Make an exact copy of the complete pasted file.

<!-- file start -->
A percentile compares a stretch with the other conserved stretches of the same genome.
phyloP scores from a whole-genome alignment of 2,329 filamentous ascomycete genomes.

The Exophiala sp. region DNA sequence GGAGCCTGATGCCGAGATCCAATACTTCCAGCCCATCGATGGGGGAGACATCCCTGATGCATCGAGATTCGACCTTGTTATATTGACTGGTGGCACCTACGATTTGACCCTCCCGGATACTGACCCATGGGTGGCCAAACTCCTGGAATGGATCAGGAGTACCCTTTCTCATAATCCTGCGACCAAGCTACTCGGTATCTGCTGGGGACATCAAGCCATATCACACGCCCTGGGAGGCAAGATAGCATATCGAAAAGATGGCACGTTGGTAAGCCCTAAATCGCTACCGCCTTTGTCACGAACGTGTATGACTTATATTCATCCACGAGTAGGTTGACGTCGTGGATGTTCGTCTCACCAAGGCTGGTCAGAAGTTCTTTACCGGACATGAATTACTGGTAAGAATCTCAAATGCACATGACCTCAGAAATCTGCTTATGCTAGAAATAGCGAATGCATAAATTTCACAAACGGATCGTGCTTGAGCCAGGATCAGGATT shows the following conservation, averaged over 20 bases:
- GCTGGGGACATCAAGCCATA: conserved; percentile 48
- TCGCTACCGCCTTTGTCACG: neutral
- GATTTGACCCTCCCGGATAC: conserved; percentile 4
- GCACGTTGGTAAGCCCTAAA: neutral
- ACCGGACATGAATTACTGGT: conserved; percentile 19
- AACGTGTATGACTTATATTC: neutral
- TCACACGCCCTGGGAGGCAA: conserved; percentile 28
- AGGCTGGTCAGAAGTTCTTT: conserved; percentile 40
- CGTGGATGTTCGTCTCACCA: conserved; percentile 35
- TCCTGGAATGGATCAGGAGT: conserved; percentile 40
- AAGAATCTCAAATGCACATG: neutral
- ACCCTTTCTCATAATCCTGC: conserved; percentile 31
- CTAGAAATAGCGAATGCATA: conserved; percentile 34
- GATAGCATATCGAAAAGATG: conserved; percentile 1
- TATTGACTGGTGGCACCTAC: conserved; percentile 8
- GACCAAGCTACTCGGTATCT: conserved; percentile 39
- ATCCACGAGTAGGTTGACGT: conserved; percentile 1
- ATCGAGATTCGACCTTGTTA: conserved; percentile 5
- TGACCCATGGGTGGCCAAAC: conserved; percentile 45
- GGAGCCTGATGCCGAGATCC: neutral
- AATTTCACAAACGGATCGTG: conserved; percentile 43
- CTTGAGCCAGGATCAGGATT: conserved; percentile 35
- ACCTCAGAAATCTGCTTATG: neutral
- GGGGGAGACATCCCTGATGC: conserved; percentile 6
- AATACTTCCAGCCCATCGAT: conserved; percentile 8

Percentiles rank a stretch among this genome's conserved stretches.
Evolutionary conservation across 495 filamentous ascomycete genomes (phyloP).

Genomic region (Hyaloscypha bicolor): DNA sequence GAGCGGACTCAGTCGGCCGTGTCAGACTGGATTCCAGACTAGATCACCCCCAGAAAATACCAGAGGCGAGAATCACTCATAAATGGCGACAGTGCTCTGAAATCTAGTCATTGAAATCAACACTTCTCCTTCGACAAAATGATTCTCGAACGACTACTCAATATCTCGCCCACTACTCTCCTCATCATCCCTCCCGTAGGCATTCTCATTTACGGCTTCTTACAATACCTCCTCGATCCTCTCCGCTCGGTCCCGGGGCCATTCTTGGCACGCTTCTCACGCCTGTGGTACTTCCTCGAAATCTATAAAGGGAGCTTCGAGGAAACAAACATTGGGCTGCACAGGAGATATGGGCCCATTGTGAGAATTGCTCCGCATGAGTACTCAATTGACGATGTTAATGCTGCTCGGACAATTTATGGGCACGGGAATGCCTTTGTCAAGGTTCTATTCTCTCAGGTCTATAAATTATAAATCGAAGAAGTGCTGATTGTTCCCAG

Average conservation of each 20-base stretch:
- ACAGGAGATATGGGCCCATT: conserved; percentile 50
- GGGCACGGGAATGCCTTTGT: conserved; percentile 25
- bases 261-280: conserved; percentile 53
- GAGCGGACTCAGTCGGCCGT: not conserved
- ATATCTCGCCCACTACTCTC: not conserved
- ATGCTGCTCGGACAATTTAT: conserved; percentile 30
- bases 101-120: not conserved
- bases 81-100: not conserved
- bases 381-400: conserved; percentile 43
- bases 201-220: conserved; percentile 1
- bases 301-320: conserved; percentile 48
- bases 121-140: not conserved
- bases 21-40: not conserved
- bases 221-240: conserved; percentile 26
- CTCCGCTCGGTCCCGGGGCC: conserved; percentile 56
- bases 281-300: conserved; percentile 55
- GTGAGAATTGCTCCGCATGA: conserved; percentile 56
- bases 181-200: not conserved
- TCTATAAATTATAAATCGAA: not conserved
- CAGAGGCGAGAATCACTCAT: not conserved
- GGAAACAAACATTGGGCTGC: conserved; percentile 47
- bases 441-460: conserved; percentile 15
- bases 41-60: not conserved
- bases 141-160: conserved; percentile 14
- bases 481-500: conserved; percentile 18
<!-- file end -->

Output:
A percentile compares a stretch with the other conserved stretches of the same genome.
phyloP scores from a whole-genome alignment of 2,329 filamentous ascomycete genomes.

The Exophiala sp. region DNA sequence GGAGCCTGATGCCGAGATCCAATACTTCCAGCCCATCGATGGGGGAGACATCCCTGATGCATCGAGATTCGACCTTGTTATATTGACTGGTGGCACCTACGATTTGACCCTCCCGGATACTGACCCATGGGTGGCCAAACTCCTGGAATGGATCAGGAGTACCCTTTCTCATAATCCTGCGACCAAGCTACTCGGTATCTGCTGGGGACATCAAGCCATATCACACGCCCTGGGAGGCAAGATAGCATATCGAAAAGATGGCACGTTGGTAAGCCCTAAATCGCTACCGCCTTTGTCACGAACGTGTATGACTTATATTCATCCACGAGTAGGTTGACGTCGTGGATGTTCGTCTCACCAAGGCTGGTCAGAAGTTCTTTACCGGACATGAATTACTGGTAAGAATCTCAAATGCACATGACCTCAGAAATCTGCTTATGCTAGAAATAGCGAATGCATAAATTTCACAAACGGATCGTGCTTGAGCCAGGATCAGGATT shows the following conservation, averaged over 20 bases:
- GCTGGGGACATCAAGCCATA: conserved; percentile 48
- TCGCTACCGCCTTTGTCACG: neutral
- GATTTGACCCTCCCGGATAC: conserved; percentile 4
- GCACGTTGGTAAGCCCTAAA: neutral
- ACCGGACATGAATTACTGGT: conserved; percentile 19
- AACGTGTATGACTTATATTC: neutral
- TCACACGCCCTGGGAGGCAA: conserved; percentile 28
- AGGCTGGTCAGAAGTTCTTT: conserved; percentile 40
- CGTGGATGTTCGTCTCACCA: conserved; percentile 35
- TCCTGGAATGGATCAGGAGT: conserved; percentile 40
- AAGAATCTCAAATGCACATG: neutral
- ACCCTTTCTCATAATCCTGC: conserved; percentile 31
- CTAGAAATAGCGAATGCATA: conserved; percentile 34
- GATAGCATATCGAAAAGATG: conserved; percentile 1
- TATTGACTGGTGGCACCTAC: conserved; percentile 8
- GACCAAGCTACTCGGTATCT: conserved; percentile 39
- ATCCACGAGTAGGTTGACGT: conserved; percentile 1
- ATCGAGATTCGACCTTGTTA: conserved; percentile 5
- TGACCCATGGGTGGCCAAAC: conserved; percentile 45
- GGAGCCTGATGCCGAGATCC: neutral
- AATTTCACAAACGGATCGTG: conserved; percentile 43
- CTTGAGCCAGGATCAGGATT: conserved; percentile 35
- ACCTCAGAAATCTGCTTATG: neutral
- GGGGGAGACATCCCTGATGC: conserved; percentile 6
- AATACTTCCAGCCCATCGAT: conserved; percentile 8

Percentiles rank a stretch among this genome's conserved stretches.
Evolutionary conservation across 495 filamentous ascomycete genomes (phyloP).

Genomic region (Hyaloscypha bicolor): DNA sequence GAGCGGACTCAGTCGGCCGTGTCAGACTGGATTCCAGACTAGATCACCCCCAGAAAATACCAGAGGCGAGAATCACTCATAAATGGCGACAGTGCTCTGAAATCTAGTCATTGAAATCAACACTTCTCCTTCGACAAAATGATTCTCGAACGACTACTCAATATCTCGCCCACTACTCTCCTCATCATCCCTCCCGTAGGCATTCTCATTTACGGCTTCTTACAATACCTCCTCGATCCTCTCCGCTCGGTCCCGGGGCCATTCTTGGCACGCTTCTCACGCCTGTGGTACTTCCTCGAAATCTATAAAGGGAGCTTCGAGGAAACAAACATTGGGCTGCACAGGAGATATGGGCCCATTGTGAGAATTGCTCCGCATGAGTACTCAATTGACGATGTTAATGCTGCTCGGACAATTTATGGGCACGGGAATGCCTTTGTCAAGGTTCTATTCTCTCAGGTCTATAAATTATAAATCGAAGAAGTGCTGATTGTTCCCAG

Average conservation of each 20-base stretch:
- ACAGGAGATATGGGCCCATT: conserved; percentile 50
- GGGCACGGGAATGCCTTTGT: conserved; percentile 25
- bases 261-280: conserved; percentile 53
- GAGCGGACTCAGTCGGCCGT: not conserved
- ATATCTCGCCCACTACTCTC: not conserved
- ATGCTGCTCGGACAATTTAT: conserved; percentile 30
- bases 101-120: not conserved
- bases 81-100: not conserved
- bases 381-400: conserved; percentile 43
- bases 201-220: conserved; percentile 1
- bases 301-320: conserved; percentile 48
- bases 121-140: not conserved
- bases 21-40: not conserved
- bases 221-240: conserved; percentile 26
- CTCCGCTCGGTCCCGGGGCC: conserved; percentile 56
- bases 281-300: conserved; percentile 55
- GTGAGAATTGCTCCGCATGA: conserved; percentile 56
- bases 181-200: not conserved
- TCTATAAATTATAAATCGAA: not conserved
- CAGAGGCGAGAATCACTCAT: not conserved
- GGAAACAAACATTGGGCTGC: conserved; percentile 47
- bases 441-460: conserved; percentile 15
- bases 41-60: not conserved
- bases 141-160: conserved; percentile 14
- bases 481-500: conserved; percentile 18